Shalev (2008) describes four particular groups that are commonly placed in solitary confinement and for that is favored by the public. The first group is the offenders that do heinous crimes such as child sexual offenses; placing these offenders into solitary confinement reduced the fear of those offenders being attacked or possibly killed by other offenders in solitary confinement. The second group is those that may have been prior law enforcement; placing these offenders into solitary confinement for their own protection. The third group is those offenders that are considered to be too dangerous to be in general population with other inmates such as gang members. These offenders are placed in solitary confinement not so much for their protection but to also reduce violence towards other offenders. Lastly, the fourth group that is commonly referred to solitary confinement is those that are mentally ill. The United States correctional system is commonly known to have a lack of resources and health care for those that suffer from a mental illness; therefore, they should not be housed with other offenders.

The following groups that are commonly housed in solitary confinement portrays that solitary confinement is in fact maintaining order and reducing violence and/or disruption amongst the prison population. However, other research supports that solitary confinement produces psychological effects of offenders and/or worsens mental illnesses amongst individuals that enter the institution with a diagnosed mental illness (Grassian, 2006). Psychological factors have been related to limited social interaction, inadequate natural lighting, limited access to personal belongings, and limited interaction to family and/or friends (Arrigo & Bullock, 2007). Ultimately solitary confinement can lead to offenders having social withdrawal (Haney, 1993). Haney (2006) suggested that those offenders who have to serve long sentences within solitary confinement will naturally begin developing symptoms of mental illness such as suicidal tendencies, psychosis, and self-mutilation, along with having an increase in violent behaviors.

It is very important to understand the significance of solitary confinement because various studies show that the use of solitary confinement throughout the United States does not work (Morgan, 2018). There has been discussion that solitary confinement in fact may lead to more problems within the prison population, as well as the communities that the incarcerated individual will return to.

Through the use of research, there has been little evidence to show that solitary confinement ensures safety amongst the prison population. For example, within the state of Colorado they have reduced there use of solitary confinement by up to 85 percent (Bennett et al., 2019) and assaults form offender to staff have been at their lowest since 2006. In order to achieve this, the state of Colorado reduced their criteria in order for an offender to be sent to solitary confinement, and if an individual was sent to solitary confinement, their time was reduced. Colorado also included a program that allowed those offenders that showed improved behavior to be able to return general population. Other states have also used alternative strategies to reduce their use of solitary confinement to include Illinois, Maine, Washington, and New Mexico (Bennett et al., 2019).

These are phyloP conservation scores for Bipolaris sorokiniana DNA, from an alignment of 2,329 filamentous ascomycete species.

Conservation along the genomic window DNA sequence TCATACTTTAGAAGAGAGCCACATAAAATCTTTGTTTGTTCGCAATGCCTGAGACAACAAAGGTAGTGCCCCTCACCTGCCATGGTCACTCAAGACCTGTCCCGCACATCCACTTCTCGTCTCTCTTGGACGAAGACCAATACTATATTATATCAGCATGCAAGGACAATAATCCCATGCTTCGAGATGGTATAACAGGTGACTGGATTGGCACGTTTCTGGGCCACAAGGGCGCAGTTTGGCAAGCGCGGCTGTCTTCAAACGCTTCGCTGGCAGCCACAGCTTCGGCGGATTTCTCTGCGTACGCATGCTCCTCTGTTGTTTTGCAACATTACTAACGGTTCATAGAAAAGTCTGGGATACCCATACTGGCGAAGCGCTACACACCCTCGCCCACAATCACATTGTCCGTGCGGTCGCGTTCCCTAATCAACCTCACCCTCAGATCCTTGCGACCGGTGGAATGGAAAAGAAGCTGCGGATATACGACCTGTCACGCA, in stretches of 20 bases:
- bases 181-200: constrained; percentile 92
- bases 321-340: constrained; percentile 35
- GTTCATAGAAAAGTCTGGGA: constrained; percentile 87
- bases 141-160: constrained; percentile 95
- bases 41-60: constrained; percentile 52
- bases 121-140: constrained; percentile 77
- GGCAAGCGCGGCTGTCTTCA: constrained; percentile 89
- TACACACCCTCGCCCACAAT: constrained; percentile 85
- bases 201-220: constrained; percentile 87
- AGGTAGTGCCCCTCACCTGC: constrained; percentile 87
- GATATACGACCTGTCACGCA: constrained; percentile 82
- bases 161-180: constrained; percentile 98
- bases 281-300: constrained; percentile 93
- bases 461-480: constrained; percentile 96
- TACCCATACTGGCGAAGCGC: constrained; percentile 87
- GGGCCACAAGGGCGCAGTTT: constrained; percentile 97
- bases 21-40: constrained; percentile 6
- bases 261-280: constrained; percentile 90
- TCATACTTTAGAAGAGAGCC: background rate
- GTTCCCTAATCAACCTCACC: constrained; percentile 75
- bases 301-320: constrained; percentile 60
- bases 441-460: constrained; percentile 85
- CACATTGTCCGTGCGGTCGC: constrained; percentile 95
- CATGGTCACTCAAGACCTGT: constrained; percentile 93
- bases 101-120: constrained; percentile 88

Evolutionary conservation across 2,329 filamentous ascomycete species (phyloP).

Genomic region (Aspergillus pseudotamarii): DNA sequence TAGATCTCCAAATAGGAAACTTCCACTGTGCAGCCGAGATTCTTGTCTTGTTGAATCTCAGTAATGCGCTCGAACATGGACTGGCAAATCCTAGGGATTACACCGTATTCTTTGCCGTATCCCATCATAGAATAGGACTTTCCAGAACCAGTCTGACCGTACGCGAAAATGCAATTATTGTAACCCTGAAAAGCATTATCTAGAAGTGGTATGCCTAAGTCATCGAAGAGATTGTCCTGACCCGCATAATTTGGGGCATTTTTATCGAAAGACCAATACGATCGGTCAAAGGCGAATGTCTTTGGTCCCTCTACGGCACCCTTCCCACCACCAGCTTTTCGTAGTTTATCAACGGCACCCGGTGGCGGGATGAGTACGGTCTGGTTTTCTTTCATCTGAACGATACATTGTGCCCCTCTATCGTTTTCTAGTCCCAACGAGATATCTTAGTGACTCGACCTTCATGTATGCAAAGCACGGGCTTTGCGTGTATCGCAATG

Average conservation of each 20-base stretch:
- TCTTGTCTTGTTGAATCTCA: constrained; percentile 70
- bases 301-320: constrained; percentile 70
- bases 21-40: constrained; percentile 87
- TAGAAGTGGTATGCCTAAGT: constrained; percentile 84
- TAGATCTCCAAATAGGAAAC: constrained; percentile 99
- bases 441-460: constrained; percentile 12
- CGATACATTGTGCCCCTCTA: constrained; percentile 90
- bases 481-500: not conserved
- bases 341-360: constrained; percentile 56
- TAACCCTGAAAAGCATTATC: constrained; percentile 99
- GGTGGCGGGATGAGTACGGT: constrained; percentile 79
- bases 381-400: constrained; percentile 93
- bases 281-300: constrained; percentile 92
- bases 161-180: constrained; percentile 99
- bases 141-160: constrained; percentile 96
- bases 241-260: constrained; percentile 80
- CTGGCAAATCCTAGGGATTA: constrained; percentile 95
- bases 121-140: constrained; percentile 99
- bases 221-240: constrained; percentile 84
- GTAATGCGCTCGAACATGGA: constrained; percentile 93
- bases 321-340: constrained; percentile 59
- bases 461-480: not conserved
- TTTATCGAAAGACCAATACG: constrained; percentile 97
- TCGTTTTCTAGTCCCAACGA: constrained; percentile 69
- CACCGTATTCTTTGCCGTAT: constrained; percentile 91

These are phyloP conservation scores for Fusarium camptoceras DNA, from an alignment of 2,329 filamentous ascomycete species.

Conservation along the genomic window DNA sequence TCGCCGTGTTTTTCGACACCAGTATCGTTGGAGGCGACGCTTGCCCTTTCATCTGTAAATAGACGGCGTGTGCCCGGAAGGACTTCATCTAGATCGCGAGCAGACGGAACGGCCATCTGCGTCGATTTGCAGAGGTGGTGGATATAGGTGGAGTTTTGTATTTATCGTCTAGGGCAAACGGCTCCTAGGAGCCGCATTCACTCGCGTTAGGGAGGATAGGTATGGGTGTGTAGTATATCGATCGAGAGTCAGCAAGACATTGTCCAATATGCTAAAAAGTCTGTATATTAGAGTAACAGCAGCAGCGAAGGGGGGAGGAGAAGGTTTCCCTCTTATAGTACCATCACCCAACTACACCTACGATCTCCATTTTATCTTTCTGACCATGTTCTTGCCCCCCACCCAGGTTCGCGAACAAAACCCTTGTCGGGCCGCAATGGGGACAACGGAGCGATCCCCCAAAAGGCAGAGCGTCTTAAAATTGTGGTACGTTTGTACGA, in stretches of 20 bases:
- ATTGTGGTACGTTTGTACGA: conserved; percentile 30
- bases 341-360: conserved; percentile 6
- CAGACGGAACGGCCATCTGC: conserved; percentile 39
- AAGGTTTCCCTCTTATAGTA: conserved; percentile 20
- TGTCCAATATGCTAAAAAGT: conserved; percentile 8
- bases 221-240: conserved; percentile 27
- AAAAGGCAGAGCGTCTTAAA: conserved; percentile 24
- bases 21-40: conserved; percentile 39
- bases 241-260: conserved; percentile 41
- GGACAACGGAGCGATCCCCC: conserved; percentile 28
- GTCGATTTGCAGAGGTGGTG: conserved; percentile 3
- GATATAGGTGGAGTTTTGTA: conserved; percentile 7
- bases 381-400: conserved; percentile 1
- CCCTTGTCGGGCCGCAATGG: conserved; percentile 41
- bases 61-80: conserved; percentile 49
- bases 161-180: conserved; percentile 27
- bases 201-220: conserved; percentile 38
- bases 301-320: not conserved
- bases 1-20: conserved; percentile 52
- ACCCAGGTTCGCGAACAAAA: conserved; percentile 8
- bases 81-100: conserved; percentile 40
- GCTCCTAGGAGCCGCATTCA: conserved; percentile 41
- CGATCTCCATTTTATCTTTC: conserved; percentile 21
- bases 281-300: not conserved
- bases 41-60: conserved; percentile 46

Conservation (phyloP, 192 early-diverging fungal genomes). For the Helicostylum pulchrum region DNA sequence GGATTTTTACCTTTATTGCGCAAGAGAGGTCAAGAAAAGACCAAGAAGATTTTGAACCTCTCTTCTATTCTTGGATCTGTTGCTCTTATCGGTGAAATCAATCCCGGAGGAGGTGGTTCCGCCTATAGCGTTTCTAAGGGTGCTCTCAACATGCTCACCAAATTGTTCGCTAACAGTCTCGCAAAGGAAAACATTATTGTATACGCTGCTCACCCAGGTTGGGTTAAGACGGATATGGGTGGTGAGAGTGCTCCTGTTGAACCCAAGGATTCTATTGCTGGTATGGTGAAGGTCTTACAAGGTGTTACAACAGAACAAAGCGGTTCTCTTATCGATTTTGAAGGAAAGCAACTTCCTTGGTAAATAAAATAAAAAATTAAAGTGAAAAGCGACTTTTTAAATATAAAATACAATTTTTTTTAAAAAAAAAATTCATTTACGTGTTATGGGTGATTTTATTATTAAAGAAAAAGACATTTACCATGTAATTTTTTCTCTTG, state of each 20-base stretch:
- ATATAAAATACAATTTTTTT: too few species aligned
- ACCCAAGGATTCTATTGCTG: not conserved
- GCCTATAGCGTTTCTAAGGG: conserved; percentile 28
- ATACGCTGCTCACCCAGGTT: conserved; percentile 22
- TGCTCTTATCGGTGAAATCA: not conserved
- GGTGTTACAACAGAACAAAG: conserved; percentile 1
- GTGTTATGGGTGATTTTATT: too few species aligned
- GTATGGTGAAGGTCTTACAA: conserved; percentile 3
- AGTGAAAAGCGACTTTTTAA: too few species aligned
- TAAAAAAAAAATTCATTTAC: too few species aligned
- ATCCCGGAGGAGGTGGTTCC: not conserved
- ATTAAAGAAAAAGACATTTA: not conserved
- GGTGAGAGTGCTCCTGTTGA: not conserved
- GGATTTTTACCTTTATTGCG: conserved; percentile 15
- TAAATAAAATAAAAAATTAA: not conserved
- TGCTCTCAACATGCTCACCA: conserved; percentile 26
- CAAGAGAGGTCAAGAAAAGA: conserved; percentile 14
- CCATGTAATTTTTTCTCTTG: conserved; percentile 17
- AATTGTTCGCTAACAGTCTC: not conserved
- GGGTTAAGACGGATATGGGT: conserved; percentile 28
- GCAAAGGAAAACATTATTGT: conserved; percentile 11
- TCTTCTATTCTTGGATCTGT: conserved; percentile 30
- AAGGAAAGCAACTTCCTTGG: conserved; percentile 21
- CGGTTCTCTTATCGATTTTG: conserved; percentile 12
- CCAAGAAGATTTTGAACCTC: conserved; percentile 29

Various studies have also shown that those individuals that do time in solitary confinement are more likely to commit crimes once returning to their communities’ verses those who spend their entire time in general population (Morgan, 2018). The American Civil Liberties Union of Texas Civil Rights Project conducted a study in 2015 where they reported that those individuals released from solitary confinement were more likely to be arrested than other offenders (Bennett et al., 2019). In 2006, of all the offenders whom were released for prisons in Texas, 48.8 percent were rearrested within three years of their release. 60.8% of those that served time in solitary confinement were rearrested within three years of their release. A similar study was conducted in 2007 within the state of Washington where they found that higher felony recidivism rates were amongst those offenders who were directly released from a SHU compared to those within general population (Bennett et al., 2019). Lastly, various researches have suggested that the use of solitary confinement does not only increase recidivism amongst offenders, but it may also lead to an increase in violent crime. A study conducted in Florida in 2009, showed that supermax or solitary confinement incarceration may increase violent recidivism (Morgan, 2018).

Lastly, solitary confinement is of great concern because it wastes money. Solitary confinement has been shown to be more expensive than housing offenders within general population. Prisons spend more money on solitary confinement due to the construction and operation of single-cell units, improved security technology, and additional correctional staff in order to handle the offenders. In 2013, it was shown that to house an individual in solitary confinement it cost approximately $216; however, to house an individual in general population it cost approximately $85 (Ahalt et al., 2017). Those states that have reduced solitary confinement have been able to see financial benefits. The state of Mississippi changed their criteria to send individuals to solitary confinement, thus reducing the population housed in solitary confinement. In one of their institutions the state of Mississippi was able to close a unit that once held up to 1,000 individuals. Therefore, they were able to save $8 million a year.

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The Hidden Damage of Solitary Confinement. (2019, Dec 01). Retrieved from http://studymoose.com/the-hidden-damage-of-solitary-confinement-essay